Dr. Ana Isabel Sánchez Ruiz, the Deputy Head and Head of Political, Press and Information Section of the EU Delegation to the Philippines, emphasized the need for the Philippines to adopt reforms and policies that will lead the country toward a resilient and sustainable recovery. She noted that the Philippines is the only ASEAN country with GSP+ trade preferences with the EU — clearly a competitive advantage.
“We heal together and recover together. With all the challenges going on around us, let us accept efforts to create a level playing field and opportunities for industries and sectors for more players to be able to participate, to provide more choices to consumers, and to promote a sustainable approach to trade,” she added.
EU-ASEAN Business Council Executive Director Chris Humphrey maintained that European companies think that ASEAN is a great place to invest in. “The opportunities are massive; the market is massive. Positioned correctly, you should be making sure you are a natural choice for businesses to come and invest in,” he said.
European Chamber of Commerce in the Philippines President Lars Wittig also noted that investments are seen to be much more resilient in the Philippines than in other comparable countries in the region.
Trade and Industry Secretary Ramon Lopez said sustainable development is an overarching agenda in all trade engagements of the Philippines. He welcomed closer engagement with the EU in this area, possibly through the resumption of the PH-EU Free Trade Agreement or FTA negotiations. He also underscored the need for the country’s trade and investment policies to be more people-centered and promote inclusive growth.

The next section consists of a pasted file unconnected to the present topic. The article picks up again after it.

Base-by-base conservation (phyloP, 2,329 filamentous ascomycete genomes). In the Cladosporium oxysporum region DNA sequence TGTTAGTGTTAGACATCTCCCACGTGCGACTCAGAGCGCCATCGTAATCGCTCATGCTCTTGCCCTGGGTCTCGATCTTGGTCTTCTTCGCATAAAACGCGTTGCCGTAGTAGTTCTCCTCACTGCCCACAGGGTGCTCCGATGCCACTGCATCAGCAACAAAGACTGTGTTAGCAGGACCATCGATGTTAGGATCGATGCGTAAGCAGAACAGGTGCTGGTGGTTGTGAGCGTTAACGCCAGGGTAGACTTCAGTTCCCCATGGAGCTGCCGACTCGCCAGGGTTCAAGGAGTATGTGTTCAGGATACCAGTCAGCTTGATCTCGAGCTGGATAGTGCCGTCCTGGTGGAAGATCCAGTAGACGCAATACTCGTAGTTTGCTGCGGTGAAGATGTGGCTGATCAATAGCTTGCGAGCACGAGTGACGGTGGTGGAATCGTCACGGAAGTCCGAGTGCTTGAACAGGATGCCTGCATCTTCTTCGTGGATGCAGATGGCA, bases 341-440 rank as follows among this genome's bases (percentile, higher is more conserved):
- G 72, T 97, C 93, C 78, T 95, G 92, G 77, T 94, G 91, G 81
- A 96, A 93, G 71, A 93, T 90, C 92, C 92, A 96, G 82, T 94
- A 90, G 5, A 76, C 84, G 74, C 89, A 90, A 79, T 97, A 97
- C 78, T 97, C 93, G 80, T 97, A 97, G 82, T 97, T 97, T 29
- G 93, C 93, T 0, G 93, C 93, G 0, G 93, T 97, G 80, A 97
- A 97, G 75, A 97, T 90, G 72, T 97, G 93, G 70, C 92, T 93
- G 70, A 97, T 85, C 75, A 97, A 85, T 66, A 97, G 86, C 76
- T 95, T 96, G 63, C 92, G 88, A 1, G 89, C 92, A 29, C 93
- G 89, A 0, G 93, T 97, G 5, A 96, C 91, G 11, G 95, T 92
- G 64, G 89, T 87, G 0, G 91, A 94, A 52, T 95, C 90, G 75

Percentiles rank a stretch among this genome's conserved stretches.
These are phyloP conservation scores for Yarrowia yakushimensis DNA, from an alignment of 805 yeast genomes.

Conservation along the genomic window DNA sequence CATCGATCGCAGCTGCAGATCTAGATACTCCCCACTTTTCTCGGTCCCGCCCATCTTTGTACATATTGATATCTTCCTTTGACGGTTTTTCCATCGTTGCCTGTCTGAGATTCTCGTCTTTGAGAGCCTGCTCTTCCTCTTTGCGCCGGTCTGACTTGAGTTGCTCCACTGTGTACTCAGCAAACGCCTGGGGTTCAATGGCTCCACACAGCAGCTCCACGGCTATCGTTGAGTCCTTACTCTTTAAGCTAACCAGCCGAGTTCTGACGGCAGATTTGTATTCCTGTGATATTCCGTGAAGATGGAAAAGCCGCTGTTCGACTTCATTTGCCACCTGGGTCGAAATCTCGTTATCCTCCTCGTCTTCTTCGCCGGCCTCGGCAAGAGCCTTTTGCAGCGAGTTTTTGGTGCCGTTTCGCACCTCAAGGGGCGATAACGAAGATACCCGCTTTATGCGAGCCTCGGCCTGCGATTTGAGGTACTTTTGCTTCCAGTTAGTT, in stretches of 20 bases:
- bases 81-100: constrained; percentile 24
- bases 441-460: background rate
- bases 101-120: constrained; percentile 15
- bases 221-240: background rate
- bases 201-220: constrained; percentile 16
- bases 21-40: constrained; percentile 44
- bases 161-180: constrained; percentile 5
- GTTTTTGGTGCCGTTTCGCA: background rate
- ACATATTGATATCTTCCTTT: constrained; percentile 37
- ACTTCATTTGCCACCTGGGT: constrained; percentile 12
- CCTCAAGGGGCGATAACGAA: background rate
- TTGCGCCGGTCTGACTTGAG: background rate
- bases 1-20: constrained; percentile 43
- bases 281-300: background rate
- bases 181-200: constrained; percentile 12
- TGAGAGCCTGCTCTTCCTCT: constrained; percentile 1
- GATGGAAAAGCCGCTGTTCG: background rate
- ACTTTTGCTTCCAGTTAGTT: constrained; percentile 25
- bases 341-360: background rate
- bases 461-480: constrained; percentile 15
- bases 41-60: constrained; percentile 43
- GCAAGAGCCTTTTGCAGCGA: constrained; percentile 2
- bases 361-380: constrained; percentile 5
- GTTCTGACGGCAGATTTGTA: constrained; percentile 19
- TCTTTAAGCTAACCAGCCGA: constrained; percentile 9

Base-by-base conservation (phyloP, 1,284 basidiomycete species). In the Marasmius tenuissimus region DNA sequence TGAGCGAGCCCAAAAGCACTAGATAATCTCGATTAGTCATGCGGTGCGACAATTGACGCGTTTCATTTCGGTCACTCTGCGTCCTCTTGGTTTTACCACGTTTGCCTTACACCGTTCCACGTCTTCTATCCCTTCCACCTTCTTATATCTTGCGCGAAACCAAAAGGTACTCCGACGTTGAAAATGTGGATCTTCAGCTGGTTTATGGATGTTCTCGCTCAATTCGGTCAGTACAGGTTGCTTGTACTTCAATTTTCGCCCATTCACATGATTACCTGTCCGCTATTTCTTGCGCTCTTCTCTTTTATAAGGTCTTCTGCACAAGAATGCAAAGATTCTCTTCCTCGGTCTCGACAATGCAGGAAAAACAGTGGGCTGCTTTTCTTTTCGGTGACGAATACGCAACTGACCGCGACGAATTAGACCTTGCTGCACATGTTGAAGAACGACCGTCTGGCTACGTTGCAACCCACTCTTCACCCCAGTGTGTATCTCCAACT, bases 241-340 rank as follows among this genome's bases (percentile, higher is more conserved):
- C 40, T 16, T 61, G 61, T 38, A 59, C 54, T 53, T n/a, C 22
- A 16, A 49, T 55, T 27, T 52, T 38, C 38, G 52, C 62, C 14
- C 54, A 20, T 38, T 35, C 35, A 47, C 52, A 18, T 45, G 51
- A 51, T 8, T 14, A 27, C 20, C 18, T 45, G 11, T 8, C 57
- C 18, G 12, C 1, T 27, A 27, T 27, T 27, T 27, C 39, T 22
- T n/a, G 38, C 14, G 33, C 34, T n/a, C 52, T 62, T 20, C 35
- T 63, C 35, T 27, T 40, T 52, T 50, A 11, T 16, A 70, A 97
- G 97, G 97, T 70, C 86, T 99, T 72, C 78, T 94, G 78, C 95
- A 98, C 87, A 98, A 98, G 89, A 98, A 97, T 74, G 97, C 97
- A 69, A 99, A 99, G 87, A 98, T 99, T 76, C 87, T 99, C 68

Maurizio Cellini, the First Counsellor and the Head of Trade and Economic Affairs of the EU Delegation to the Philippines, said it is essential to gather science, industry, and public donations to speed up the work and leverage all available resources through heightened cooperation between the EU and the Philippines. Such should help create green jobs amid a green resilient economy.
In support of this global initiative, Bangko Sentral ng Pilipinas Governor Benjamin Diokno said that the Philippine financial system is keen on integrating sustainability principles in their entire operations and in assessing their clients’ businesses’ environmental impact.
In the same vein, Department of Environment and Natural Resources Undersecretary Analiza Teh said that the Philippine government will pursue sustainable financing and the integration of sustainable production and consumption across interconnected value chains in the country.
The collective show of strategic support from a global partner like the EU, as well as assistance from government agencies and civil society, should fast track significant returns for the common good. These gains can address concerns on climate change, public health and sustainable development in the long-term.
Complex, long-standing and far-reaching issues cannot be addressed by a single player working alone. Only the collective effort of different stakeholders with nuanced perspectives and approaches can help us sustainably manage and solve these challenges.
This article was originally published in BusinessWorld.